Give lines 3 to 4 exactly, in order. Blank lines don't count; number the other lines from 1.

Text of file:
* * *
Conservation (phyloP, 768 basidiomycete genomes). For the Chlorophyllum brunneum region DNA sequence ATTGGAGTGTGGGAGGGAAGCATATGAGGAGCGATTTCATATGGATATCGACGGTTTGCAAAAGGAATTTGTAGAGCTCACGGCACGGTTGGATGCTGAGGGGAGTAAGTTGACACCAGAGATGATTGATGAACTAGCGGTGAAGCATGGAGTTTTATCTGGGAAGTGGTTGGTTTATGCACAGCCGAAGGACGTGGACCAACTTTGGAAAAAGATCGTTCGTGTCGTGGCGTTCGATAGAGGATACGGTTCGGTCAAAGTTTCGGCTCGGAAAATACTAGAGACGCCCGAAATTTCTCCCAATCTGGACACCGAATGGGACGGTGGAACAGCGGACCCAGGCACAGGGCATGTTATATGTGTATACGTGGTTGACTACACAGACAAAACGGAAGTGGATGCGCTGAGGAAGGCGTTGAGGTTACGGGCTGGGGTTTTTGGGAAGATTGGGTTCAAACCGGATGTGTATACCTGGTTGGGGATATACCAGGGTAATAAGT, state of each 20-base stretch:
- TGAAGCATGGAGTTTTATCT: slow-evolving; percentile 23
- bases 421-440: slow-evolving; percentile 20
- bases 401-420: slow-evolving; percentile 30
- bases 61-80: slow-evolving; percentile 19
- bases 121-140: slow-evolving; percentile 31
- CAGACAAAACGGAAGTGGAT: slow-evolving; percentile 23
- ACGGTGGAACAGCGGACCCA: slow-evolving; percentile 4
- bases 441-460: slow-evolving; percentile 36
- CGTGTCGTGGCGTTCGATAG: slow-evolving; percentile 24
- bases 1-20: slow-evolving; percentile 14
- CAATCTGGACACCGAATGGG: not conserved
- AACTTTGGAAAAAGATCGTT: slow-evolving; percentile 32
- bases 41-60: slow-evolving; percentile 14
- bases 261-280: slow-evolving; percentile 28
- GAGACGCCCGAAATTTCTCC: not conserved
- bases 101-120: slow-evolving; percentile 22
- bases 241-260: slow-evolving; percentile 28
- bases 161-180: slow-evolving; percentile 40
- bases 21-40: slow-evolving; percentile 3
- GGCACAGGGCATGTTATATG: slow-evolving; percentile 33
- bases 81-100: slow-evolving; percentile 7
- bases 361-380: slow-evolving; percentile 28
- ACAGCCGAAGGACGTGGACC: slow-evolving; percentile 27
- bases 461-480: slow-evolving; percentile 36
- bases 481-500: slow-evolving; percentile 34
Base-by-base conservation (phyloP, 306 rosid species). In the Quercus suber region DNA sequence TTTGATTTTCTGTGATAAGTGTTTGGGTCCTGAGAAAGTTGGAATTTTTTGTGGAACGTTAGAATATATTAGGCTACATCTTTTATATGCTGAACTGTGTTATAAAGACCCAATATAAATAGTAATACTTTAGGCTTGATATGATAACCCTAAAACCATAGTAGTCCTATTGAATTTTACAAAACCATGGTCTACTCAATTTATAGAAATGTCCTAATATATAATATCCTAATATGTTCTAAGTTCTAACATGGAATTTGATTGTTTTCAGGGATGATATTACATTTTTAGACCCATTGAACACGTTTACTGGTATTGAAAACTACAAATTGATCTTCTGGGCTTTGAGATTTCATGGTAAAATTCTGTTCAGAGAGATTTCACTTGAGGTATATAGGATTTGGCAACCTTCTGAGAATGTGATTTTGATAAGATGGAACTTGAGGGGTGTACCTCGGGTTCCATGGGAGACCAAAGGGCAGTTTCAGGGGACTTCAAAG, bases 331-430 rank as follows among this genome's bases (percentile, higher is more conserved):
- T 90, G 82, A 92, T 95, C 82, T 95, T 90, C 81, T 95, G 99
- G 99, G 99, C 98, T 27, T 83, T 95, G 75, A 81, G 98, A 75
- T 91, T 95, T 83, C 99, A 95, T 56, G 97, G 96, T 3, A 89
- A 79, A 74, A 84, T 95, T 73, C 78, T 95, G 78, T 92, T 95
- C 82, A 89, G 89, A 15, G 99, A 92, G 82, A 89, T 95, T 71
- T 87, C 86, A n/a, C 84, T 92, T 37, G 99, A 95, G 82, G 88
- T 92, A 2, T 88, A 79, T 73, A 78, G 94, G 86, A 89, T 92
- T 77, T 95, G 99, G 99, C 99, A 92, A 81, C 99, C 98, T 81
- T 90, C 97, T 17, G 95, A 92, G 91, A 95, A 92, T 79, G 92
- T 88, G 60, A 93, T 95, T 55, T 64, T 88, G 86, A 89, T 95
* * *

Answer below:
- bases 421-440: slow-evolving; percentile 20
- bases 401-420: slow-evolving; percentile 30